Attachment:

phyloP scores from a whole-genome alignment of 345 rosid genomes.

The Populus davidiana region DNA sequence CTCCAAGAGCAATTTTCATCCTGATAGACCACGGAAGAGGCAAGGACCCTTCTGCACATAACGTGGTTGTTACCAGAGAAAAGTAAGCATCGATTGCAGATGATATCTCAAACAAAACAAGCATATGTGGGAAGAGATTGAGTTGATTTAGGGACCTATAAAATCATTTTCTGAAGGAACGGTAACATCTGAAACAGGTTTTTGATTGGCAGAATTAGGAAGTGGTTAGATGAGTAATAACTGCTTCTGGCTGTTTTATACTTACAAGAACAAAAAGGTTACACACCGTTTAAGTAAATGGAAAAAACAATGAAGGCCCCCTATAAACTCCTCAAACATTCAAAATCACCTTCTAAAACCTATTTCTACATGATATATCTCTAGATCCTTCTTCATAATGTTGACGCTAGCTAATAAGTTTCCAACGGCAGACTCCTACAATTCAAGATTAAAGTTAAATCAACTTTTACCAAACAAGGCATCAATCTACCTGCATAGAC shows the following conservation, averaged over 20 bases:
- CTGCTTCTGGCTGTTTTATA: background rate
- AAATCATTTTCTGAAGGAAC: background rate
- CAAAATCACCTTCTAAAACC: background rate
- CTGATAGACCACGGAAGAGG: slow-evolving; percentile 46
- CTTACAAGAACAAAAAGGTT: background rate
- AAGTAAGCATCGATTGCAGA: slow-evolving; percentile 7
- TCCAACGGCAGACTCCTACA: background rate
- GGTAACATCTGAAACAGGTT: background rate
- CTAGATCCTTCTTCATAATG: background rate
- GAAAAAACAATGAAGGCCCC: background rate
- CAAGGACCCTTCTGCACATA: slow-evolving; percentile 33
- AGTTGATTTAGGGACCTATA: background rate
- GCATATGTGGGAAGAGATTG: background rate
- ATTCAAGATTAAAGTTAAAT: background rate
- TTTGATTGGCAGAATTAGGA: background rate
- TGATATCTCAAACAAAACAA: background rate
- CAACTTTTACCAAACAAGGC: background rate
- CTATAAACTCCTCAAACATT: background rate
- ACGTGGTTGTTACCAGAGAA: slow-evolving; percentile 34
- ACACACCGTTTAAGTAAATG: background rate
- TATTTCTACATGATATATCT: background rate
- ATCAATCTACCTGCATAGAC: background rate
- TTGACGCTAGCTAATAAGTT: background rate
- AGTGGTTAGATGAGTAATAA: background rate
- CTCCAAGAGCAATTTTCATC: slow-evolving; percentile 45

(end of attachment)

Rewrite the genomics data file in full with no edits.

phyloP scores from a whole-genome alignment of 345 rosid genomes.

The Populus davidiana region DNA sequence CTCCAAGAGCAATTTTCATCCTGATAGACCACGGAAGAGGCAAGGACCCTTCTGCACATAACGTGGTTGTTACCAGAGAAAAGTAAGCATCGATTGCAGATGATATCTCAAACAAAACAAGCATATGTGGGAAGAGATTGAGTTGATTTAGGGACCTATAAAATCATTTTCTGAAGGAACGGTAACATCTGAAACAGGTTTTTGATTGGCAGAATTAGGAAGTGGTTAGATGAGTAATAACTGCTTCTGGCTGTTTTATACTTACAAGAACAAAAAGGTTACACACCGTTTAAGTAAATGGAAAAAACAATGAAGGCCCCCTATAAACTCCTCAAACATTCAAAATCACCTTCTAAAACCTATTTCTACATGATATATCTCTAGATCCTTCTTCATAATGTTGACGCTAGCTAATAAGTTTCCAACGGCAGACTCCTACAATTCAAGATTAAAGTTAAATCAACTTTTACCAAACAAGGCATCAATCTACCTGCATAGAC shows the following conservation, averaged over 20 bases:
- CTGCTTCTGGCTGTTTTATA: background rate
- AAATCATTTTCTGAAGGAAC: background rate
- CAAAATCACCTTCTAAAACC: background rate
- CTGATAGACCACGGAAGAGG: slow-evolving; percentile 46
- CTTACAAGAACAAAAAGGTT: background rate
- AAGTAAGCATCGATTGCAGA: slow-evolving; percentile 7
- TCCAACGGCAGACTCCTACA: background rate
- GGTAACATCTGAAACAGGTT: background rate
- CTAGATCCTTCTTCATAATG: background rate
- GAAAAAACAATGAAGGCCCC: background rate
- CAAGGACCCTTCTGCACATA: slow-evolving; percentile 33
- AGTTGATTTAGGGACCTATA: background rate
- GCATATGTGGGAAGAGATTG: background rate
- ATTCAAGATTAAAGTTAAAT: background rate
- TTTGATTGGCAGAATTAGGA: background rate
- TGATATCTCAAACAAAACAA: background rate
- CAACTTTTACCAAACAAGGC: background rate
- CTATAAACTCCTCAAACATT: background rate
- ACGTGGTTGTTACCAGAGAA: slow-evolving; percentile 34
- ACACACCGTTTAAGTAAATG: background rate
- TATTTCTACATGATATATCT: background rate
- ATCAATCTACCTGCATAGAC: background rate
- TTGACGCTAGCTAATAAGTT: background rate
- AGTGGTTAGATGAGTAATAA: background rate
- CTCCAAGAGCAATTTTCATC: slow-evolving; percentile 45